Finally, city dwellers will be able to do without a car! How? Thanks to K-Ryole, which lets cyclists carry up to 250 kg (goods, equipment or people) without even noticing. Compatible with all types of bicycle, including electric bikes, this self-propelled electric trailer uses an algorithm to support and anticipate the cyclist’s reactions, ensuring that there is no strain between the bike and the trailer at any time and regardless of the circumstances (speed, gradient, weight, etc.). K-Ryole is designed to solve the problem of the “last mile” in cities by encouraging both the professional and the private use of bikes.
EDF Pulse - finalistes - k-ryole [chiffre 01]
EDF Pulse - finalistes - k-ryole [chiffre 02] - EN
EDF Pulse - finalistes - k-ryole [chiffre 03] - EN
In addition to the two founders, Nicolas and Gilles, both Supélec engineering graduates and responsible for business development, the team has six engineers.
4 questions to K-Ryole
Where did you get the idea for this startup?
In 2014, we were preparing for a "zero-carbon" road trip across the American continent. It soon became clear that a bike was the ideal solution, and we wondered how we could carry our things without tiring ourselves out on the steep slopes of the Andes. The answer seemed obvious: a self-propelled electric trailer! When we realised that no such trailer existed, we were very disappointed! So we changed our plans and put the road trip on the back burner to develop K-Ryole.
Any recent good news?
We were finalists for the EDF Pulse Award! That kind of news is a real boost for the trajectory of a young company. We've also just agreed a trial with the supermarket chain, Intermarché. Starting in October, outlets in the city of Lyon will use K-Ryole for their home deliveries. The aim is to prove that nowadays it is possible to offer this service while respecting the environment and freeing city centres from the disturbance caused by vehicles.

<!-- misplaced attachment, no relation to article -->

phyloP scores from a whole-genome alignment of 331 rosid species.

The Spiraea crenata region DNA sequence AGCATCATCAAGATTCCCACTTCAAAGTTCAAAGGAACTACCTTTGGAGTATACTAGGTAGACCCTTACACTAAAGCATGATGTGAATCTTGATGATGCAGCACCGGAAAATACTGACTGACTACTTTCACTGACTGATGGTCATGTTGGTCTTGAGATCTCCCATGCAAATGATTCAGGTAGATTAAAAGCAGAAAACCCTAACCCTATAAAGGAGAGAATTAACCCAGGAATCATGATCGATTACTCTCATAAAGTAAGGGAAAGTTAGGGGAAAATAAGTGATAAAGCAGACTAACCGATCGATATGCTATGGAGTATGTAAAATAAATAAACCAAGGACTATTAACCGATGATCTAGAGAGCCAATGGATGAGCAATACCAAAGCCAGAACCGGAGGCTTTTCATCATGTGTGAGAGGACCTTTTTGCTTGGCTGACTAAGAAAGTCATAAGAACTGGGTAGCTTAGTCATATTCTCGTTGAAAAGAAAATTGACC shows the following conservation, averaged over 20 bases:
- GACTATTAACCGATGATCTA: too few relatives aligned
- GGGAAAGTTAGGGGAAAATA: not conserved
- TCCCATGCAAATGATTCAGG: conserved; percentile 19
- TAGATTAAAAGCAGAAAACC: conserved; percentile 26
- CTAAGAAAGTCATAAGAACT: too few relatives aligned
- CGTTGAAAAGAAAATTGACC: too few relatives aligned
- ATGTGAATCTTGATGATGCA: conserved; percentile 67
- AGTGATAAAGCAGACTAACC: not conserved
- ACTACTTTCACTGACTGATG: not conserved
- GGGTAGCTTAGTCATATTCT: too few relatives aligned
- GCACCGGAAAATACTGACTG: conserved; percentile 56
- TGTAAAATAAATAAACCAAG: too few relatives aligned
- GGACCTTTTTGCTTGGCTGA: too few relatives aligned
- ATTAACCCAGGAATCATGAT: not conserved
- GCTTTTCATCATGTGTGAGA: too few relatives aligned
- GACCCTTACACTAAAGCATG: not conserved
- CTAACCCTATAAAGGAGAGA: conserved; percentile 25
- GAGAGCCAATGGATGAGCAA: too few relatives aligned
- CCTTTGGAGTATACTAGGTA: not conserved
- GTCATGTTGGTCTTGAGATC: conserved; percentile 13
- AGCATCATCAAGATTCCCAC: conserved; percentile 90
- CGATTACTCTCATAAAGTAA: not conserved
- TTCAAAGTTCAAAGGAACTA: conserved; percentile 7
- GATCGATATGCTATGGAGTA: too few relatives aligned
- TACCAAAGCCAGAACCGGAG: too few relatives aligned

What is the most unexpected thing that your startup has made you do?
Demonstrating K-Ryole on the century-old parquet floor of the main reception room of Paris City Hall, under the watchful eye of the mayor, Anne Hidalgo! The fact that various City departments took a keen interest in what they saw and should be trialling it soon was the cherry on the cake.
In what way does your project revolutionise your category?
K-Ryole is a ground-breaking technological innovation that shall help to reduce congestion and nuisances in cities in the future. Numerous solutions have emerged in recent years but private vehicles still remain essential in cities for people who need to carry children or large loads. K-Ryole offers a way around this problem by enabling users to tow up to 250 kilos behind any type of bike. It has a very broad target customer base and has high potential for development, both among companies and the general public. We are thus paving the way towards a breathable, less noisy and less congested city while also promoting an active mode of transport that is beneficial for the user's health. K-Ryole also contributes to social inclusion for people with reduced mobility as they can be taken by their relatives or carers on a bike ride around the city , at no extra effort. K-Ryole thereby allows greater freedom of movement and access to leisure activities for everyone. Lastly, it contributes to a reduction in the consumption of raw materials: nowadays, a car that weighs one tonne when empty rarely carries more than 300 kilos around the city, whereas a K-Ryole weighs 50 kilos when empty and offers the same transport capacity, without consuming fossil fuels.